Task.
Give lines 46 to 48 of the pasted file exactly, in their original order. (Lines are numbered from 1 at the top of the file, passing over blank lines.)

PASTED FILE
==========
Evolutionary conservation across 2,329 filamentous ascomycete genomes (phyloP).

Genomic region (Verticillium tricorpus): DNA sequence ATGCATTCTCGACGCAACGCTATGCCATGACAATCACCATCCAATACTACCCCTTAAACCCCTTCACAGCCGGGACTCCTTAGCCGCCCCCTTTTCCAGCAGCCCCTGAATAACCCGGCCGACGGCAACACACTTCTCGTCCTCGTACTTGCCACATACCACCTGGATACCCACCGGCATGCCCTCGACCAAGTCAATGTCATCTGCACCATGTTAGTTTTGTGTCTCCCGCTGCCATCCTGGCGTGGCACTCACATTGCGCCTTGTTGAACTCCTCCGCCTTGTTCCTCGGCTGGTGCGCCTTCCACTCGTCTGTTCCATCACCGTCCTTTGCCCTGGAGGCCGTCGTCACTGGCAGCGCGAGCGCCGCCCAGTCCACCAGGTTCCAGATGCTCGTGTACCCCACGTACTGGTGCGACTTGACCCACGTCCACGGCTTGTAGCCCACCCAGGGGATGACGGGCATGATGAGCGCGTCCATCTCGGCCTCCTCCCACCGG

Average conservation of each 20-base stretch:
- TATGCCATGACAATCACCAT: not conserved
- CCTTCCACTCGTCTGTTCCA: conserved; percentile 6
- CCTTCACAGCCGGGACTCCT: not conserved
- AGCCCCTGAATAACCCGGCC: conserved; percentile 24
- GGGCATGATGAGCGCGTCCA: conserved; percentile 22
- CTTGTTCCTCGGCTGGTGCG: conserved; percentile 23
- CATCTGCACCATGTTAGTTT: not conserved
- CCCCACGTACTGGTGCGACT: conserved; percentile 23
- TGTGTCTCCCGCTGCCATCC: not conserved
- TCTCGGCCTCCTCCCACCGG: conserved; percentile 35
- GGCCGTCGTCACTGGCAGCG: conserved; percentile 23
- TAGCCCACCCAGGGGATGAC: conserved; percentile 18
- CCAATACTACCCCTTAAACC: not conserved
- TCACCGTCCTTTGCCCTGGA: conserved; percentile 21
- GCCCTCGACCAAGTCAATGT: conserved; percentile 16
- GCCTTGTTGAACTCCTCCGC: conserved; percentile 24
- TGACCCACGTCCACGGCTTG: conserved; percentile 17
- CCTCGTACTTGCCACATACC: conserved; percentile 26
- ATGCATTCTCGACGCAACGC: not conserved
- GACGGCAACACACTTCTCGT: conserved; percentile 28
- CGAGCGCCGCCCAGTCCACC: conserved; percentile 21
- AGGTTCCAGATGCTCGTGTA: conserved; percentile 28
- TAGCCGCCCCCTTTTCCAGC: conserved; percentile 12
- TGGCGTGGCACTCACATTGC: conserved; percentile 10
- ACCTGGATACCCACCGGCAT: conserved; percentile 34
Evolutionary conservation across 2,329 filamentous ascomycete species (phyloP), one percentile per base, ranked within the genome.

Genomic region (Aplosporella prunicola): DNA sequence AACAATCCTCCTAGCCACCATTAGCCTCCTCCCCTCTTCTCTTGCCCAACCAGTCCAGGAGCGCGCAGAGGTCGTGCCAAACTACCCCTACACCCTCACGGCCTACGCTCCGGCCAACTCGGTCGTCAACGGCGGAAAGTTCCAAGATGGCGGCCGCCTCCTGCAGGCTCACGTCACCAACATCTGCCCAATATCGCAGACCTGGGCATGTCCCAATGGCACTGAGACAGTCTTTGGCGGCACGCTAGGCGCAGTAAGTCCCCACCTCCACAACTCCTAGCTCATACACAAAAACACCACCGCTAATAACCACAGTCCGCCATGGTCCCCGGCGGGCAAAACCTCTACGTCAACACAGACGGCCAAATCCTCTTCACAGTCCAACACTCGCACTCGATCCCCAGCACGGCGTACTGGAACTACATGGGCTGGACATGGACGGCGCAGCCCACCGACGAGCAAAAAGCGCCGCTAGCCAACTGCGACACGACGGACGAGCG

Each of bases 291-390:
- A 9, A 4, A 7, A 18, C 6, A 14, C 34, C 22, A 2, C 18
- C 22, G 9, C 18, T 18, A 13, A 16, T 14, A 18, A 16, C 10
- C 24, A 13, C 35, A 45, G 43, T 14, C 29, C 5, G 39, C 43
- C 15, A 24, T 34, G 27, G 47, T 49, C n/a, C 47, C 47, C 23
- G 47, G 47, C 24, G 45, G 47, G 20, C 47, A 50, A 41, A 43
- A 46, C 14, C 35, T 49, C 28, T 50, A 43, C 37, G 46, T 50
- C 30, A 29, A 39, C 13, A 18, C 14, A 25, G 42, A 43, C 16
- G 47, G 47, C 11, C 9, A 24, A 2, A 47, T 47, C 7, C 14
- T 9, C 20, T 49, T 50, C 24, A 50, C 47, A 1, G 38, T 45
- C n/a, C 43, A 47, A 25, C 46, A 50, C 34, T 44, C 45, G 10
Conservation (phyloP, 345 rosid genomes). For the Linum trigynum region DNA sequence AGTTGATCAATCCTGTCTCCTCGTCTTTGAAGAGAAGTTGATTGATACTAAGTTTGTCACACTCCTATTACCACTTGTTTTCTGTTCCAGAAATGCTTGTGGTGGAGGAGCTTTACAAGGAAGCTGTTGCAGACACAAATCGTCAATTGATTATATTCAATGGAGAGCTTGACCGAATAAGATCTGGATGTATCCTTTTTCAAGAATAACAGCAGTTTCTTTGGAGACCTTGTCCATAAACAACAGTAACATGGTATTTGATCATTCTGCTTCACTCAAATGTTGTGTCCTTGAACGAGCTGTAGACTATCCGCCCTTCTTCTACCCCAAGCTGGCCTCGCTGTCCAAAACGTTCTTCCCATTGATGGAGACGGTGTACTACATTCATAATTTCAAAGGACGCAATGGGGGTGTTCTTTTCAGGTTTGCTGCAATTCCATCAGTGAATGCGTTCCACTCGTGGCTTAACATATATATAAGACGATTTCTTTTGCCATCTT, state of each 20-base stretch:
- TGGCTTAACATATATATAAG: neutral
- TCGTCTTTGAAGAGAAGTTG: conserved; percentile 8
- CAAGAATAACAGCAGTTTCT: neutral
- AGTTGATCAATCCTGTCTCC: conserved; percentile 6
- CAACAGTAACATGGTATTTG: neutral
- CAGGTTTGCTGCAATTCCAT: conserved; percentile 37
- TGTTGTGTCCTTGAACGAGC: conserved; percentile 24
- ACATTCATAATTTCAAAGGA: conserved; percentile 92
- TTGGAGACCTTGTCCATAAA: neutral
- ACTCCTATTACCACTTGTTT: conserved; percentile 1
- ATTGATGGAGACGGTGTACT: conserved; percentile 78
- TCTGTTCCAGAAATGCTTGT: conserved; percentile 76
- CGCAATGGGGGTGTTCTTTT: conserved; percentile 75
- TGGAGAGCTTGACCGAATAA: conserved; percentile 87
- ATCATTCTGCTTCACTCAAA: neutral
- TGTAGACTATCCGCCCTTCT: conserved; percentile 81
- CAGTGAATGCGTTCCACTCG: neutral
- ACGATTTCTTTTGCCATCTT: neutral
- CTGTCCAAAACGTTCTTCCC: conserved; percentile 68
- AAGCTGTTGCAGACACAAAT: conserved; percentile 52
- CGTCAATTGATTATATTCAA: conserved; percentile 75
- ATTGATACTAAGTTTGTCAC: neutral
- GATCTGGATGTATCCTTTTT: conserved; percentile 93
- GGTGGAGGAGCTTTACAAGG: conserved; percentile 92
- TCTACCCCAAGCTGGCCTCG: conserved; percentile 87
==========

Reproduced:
- AGTTGATCAATCCTGTCTCC: conserved; percentile 6
- CAACAGTAACATGGTATTTG: neutral
- CAGGTTTGCTGCAATTCCAT: conserved; percentile 37